What an inspiring evening hearing New Voices I just had!
I’m still trying to process a bunch of stuff:
A young lady I’ve seen have scary tantrums and whom I’ve also seen around town doing the kind of menial jobs that people with developmental disabilities are sadly so lucky to get when they can — this young lady turns out to be a beautifully soulful singer;
Artists with developmental disabilities hobnob at their music video launch with Miss Sarah Chan and her husband, the Mayor of Edmonton;
The head honcho of ATB Financial announces that his company’s downtown office building is lit up in purple in honour of an inner-city art studio where professional artists mentor artists with developmental disabilities, were artists with barriers of all sorts are given the opportunity to exhibit their work, where musicians and dancers from the larger arts community mentor the resident Collective;
And, I can’t shake from my mind the fact that an outfit “advocating” for the disabled shunned the wonderful institution that brings all these people together, from business, from politics, from the arts, and from the all-to-often-invisible disabled community — I can’t shake the memory that an organization claiming to advocate for the disabled rejected this wonderful, integrated, outward-reaching place as “segregated”.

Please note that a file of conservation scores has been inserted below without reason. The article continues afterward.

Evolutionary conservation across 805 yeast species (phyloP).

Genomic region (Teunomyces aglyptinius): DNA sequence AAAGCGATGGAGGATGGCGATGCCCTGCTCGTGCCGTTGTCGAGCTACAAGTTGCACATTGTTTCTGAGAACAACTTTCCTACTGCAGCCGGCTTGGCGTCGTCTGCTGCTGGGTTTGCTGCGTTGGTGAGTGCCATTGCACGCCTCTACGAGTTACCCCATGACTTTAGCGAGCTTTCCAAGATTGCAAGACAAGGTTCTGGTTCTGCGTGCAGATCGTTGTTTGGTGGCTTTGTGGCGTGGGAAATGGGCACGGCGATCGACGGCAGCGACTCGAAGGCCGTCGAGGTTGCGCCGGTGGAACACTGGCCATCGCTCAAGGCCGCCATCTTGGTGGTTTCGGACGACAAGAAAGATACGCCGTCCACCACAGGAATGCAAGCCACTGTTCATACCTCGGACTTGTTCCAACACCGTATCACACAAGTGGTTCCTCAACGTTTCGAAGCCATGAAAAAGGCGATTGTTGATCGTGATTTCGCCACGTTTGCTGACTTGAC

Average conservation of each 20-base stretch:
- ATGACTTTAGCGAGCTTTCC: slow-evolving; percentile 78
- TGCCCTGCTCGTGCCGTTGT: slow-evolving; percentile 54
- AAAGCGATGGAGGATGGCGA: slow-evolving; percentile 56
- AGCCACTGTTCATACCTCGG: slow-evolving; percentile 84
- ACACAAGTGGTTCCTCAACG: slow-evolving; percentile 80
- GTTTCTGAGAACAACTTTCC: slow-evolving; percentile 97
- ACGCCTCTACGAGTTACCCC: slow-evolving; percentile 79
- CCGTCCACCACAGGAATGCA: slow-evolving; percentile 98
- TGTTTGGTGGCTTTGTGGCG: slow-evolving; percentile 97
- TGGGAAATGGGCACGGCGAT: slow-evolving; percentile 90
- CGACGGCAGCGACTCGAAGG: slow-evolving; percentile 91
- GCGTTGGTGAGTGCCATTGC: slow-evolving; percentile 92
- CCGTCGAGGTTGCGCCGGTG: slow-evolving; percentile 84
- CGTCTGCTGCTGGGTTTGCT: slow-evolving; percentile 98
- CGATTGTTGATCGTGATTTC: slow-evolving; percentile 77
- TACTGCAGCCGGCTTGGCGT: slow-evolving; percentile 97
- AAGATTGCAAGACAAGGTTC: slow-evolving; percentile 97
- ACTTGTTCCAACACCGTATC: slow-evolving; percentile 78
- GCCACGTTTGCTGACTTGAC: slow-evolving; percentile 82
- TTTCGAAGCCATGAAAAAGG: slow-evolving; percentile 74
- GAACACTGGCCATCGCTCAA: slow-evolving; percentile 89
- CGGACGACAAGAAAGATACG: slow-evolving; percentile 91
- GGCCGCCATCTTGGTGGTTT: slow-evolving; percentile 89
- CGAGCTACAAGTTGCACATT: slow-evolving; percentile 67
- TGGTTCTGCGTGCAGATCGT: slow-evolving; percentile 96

No. This place, The Nina Haggerty Centre for the Arts, which I’ve written of before, is a place of true integration. This isn’t a place of art lessons for “normal” people with a chair or two set aside in the corner for “special” people. No. The Nina Haggerty Centre is a place where people are helped to be a part of the larger community, of a larger community than most of us “normal” people ever get to be a part of. The Nina helps people to find their voices, voices they often themselves don’t know that they have.
And what voices they are!
Please listen to Angela Trudel singing words composed by her Nina Collective colleague Alana Gersky, and then listen to Angela singing her colleague Amber Strong’s words as Amber plays her own music on the piano.
Please listen. And hear.
I won’t name the agency that argued that the Nina Haggerty Centre was segregated. I understand their opinion has changed, perhaps in small part due to my online rants.
The Nina Haggerty Centre is all that is best about Edmonton and about Canada. It is about finding the beauty in each of us and helping each other to share and enjoy that beauty. Sure we screw it up a lot. Sure we are often tone deaf and we have bad days or years or centuries where we just don’t seem to be able to hear each other. Sure we’re hateful, impatient, hurtful, stupid and just plain tired lots of the time.
But when we get it, when we listen, when we just darn well work hard for what is right, and true, and beautiful. When we simply ask “what are you feeling?” and listen — truly listen — to the answers, especially answers from New Voices, we do pretty amazing stuff.
Yes, we make a mess of so much. But, do you suppose we can, like Nina Collective artist Yvette Prefontaine, keep on Searching for Hope?